EAGLE, Idaho – In early May, the Idaho Department of Parks and Recreation announced that the only state park that still allows dogs to roam freely will require leashes at the end of the month due to an increase incidents.
After hearing the concerns and ideas of the public, the Idaho Parks and Recreation decided to try a pilot program at Eagle Island State Park to see if they could make it work, but it all depends on responsible dog ownership.
“People have asked us for a compromise and we’re willing to go with it, but it’s based on dog owners doing their part,” said Craig Quintana of the Idaho Department of Parks and Recreation. “We hope people will respect each other and play well because that’s how the pilot can stay in effect.”
Dog owners will be able to have their dogs off leash in the 212 acres south of the main access road, which is quite large as the total area of the park is 545 acres, and dog owners will also be able to bring their dogs out dogs. leaves on the dirt trails that weave through Eagle Island State Park.
It depends on the dogs not having altercations with other dogs, humans and wildlife.
Other requirements are that people must have a leash, a garbage bag, clean up after fito and for trails, keep their dog within 30 feet of them, and have a dog that comes when called.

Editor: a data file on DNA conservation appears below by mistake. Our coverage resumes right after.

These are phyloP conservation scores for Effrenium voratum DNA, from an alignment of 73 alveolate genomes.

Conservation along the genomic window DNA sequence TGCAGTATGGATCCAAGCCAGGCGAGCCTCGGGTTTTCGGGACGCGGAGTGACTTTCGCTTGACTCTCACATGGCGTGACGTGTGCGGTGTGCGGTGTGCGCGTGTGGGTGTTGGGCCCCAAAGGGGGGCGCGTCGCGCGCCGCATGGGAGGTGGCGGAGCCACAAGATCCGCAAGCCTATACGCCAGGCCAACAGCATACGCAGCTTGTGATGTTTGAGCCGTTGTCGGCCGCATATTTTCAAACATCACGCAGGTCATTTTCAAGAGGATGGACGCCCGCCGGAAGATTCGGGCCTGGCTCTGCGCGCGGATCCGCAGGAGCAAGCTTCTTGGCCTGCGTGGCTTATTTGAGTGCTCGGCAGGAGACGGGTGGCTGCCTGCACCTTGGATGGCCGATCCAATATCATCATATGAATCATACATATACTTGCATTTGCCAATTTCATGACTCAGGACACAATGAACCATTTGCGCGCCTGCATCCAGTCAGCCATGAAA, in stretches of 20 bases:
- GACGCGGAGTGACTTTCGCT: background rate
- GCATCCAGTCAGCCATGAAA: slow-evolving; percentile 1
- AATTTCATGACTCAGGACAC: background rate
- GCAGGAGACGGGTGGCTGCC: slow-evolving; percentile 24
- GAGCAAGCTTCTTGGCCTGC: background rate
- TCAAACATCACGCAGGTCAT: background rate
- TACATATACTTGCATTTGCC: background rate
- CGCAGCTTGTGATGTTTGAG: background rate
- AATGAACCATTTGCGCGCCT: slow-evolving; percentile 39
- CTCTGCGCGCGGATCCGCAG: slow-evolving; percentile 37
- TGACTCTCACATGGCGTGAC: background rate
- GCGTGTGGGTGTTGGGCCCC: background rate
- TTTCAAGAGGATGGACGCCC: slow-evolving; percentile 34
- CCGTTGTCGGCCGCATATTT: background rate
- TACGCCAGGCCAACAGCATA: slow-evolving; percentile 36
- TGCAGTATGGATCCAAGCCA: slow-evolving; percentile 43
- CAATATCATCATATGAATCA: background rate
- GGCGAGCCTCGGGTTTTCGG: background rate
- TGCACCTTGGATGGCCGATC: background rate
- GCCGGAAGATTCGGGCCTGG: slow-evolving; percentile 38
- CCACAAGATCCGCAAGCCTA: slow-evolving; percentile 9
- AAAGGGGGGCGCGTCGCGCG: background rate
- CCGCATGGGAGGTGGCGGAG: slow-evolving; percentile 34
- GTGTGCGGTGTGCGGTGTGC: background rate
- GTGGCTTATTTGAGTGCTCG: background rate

“We changed our proposal a bit and that’s the impetus for the pilot,” Quintana said. “People said to give us a chance to prove that we can master bad behavior and be responsible as a community and rise to the challenge.”
But last week Quintana told us of an incident where an off-leash dog attacked a goose in front of school children who were at the park for an educational lesson and the dog’s owner became combative when confronted by the children’s attendants.
“We want to work with people and see if we can make it work as a middle ground, but we can’t have incidents like the one we had last week with the dog catching the goose in front of a group of small children,” Quintane said. “It’s just not going to fly.”
The vocal dog owners and equestrian riders who let their dogs run when they take their horses out have helped give people a second chance when it comes to off-leash dogs with their ideas and concerns, now it’s it’s up to everyone to do their part for the future of this issue on Eagle Island.
“These are some of the people who came up with great ideas and pitched them,” Quintana said. “We hope to successfully implement them in this pilot project.”
Dogs have never been allowed on leash in the central area of the park which includes the pavilion, waterslide, pond and disc golf course and this remains the same.